ANA celebrates its fourth birthday in great shape

Group chief executive Grant Fredericks says ANA has improved the Sapa model with Africa and global wires, multimedia content and PR wire. Photo: ANA

JOHANNESBURG – The African News Agency (ANA) celebrates its fourth anniversary next month as a reliable news and PR content service for Africa.

ANA has become the continent’s voice of a comprehensive offering of hard news, business, sport, lifestyle, religion and multimedia.

The agency syndicates its content with established global news outlets including dpa, AP, Sputnik, The Washington Post, Xinhua, WAM (the Emirates News Agency), Asian News International and Bang Showbiz, as well as a diverse range of private and government-owned news providers in Africa.

ANA was born a month after the shock demise of Sapa, which had been the go-to reliable South African news service for more than 70 years. 

ANA editor Lindiz van Zilla says the agency has grown from a lean operation that started with six editorial staffers into an internationally recognised news wire.

“We’ve grown on Sapa’s successes and learnt from its mistakes,” Van Zilla says. “Sapa was South African-focused and its tech was dated. We acquired their assets but they were limited in their viewpoint. Initially, we were a replacement for Sapa, but we always had global ambitions.”

Group chief executive Grant Fredericks says ANA has improved the Sapa model with Africa and global wires, multimedia content and PR wire. 

He adds that the business model has been re-engineered.

“ANA targets all major industries, across sectors, to disseminate press releases,” says Fredericks. “Our subscribers receive newsletters based on their requirements, whether sport, news or lifestyle, on a daily basis.”

Fredericks says ANA has media contacts across the globe and is free to view and disseminate on social media.

He says the agency also leverages its content through publications within the Sekunjalo stable.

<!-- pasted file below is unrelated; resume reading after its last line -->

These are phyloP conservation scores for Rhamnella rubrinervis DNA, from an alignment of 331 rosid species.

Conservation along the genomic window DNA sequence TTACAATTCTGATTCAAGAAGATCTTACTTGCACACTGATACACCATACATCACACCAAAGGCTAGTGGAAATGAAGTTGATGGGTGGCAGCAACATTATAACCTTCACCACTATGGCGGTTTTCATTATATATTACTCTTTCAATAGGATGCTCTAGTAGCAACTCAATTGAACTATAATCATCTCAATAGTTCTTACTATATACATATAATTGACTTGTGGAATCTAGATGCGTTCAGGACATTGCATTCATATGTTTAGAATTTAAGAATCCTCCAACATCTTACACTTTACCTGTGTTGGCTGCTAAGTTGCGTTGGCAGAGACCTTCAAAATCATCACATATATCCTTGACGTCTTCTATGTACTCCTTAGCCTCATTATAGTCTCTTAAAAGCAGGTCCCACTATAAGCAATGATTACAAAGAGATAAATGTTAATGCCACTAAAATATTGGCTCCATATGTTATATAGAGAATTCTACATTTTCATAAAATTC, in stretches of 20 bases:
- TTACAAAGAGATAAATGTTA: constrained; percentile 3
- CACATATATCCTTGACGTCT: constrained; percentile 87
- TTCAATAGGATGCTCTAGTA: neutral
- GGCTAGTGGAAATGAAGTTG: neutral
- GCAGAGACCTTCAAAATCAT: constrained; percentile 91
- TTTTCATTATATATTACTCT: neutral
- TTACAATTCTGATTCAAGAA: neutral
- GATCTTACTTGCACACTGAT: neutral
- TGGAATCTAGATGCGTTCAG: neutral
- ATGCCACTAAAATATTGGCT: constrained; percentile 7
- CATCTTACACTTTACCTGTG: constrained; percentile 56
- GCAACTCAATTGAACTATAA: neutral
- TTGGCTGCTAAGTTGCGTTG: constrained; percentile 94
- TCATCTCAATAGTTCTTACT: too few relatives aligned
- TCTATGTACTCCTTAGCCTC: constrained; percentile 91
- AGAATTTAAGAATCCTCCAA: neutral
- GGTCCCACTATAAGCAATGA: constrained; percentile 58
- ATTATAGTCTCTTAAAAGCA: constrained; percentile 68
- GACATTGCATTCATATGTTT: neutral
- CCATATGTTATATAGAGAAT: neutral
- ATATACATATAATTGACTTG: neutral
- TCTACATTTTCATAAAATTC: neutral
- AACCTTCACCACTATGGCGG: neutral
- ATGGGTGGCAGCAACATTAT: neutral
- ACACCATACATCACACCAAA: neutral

“Independent Media is a large media house,” he says. “We have so many large media partners across Africa, who publish and pick up our content. And we have our subscribers abroad – The New York Times, AP and dpa buy our content.”

He says ANA also has an additional advantage, because it is rand-cost based. “We offer dollar services, but our cost base makes us very profitable. We’re especially grateful for the technology for our digital platforms, which does it easier. We don’t have dollar overheads.”

Van Zilla says ANA has changed the narrative from a Western perspective and offers readers content from an African perspective.

“We’re saying: we give you a varied world view. So look at what the Chinese and Russians are saying about Brexit, and the Western perspective. If you subscribe to ANA, we give you that broadened view. It’s important from a BRICS perspective too – you need to hear what other nations are saying.” 

Fredericks says ANA has leapfrogged other agencies.

“With international news agencies, their content tends to be skewed to the West. And that can lead to bad investment decisions on the continent, because people don’t understand the nuances: religious, cultural and demographic issues. We’re changing the narrative about Africa.”


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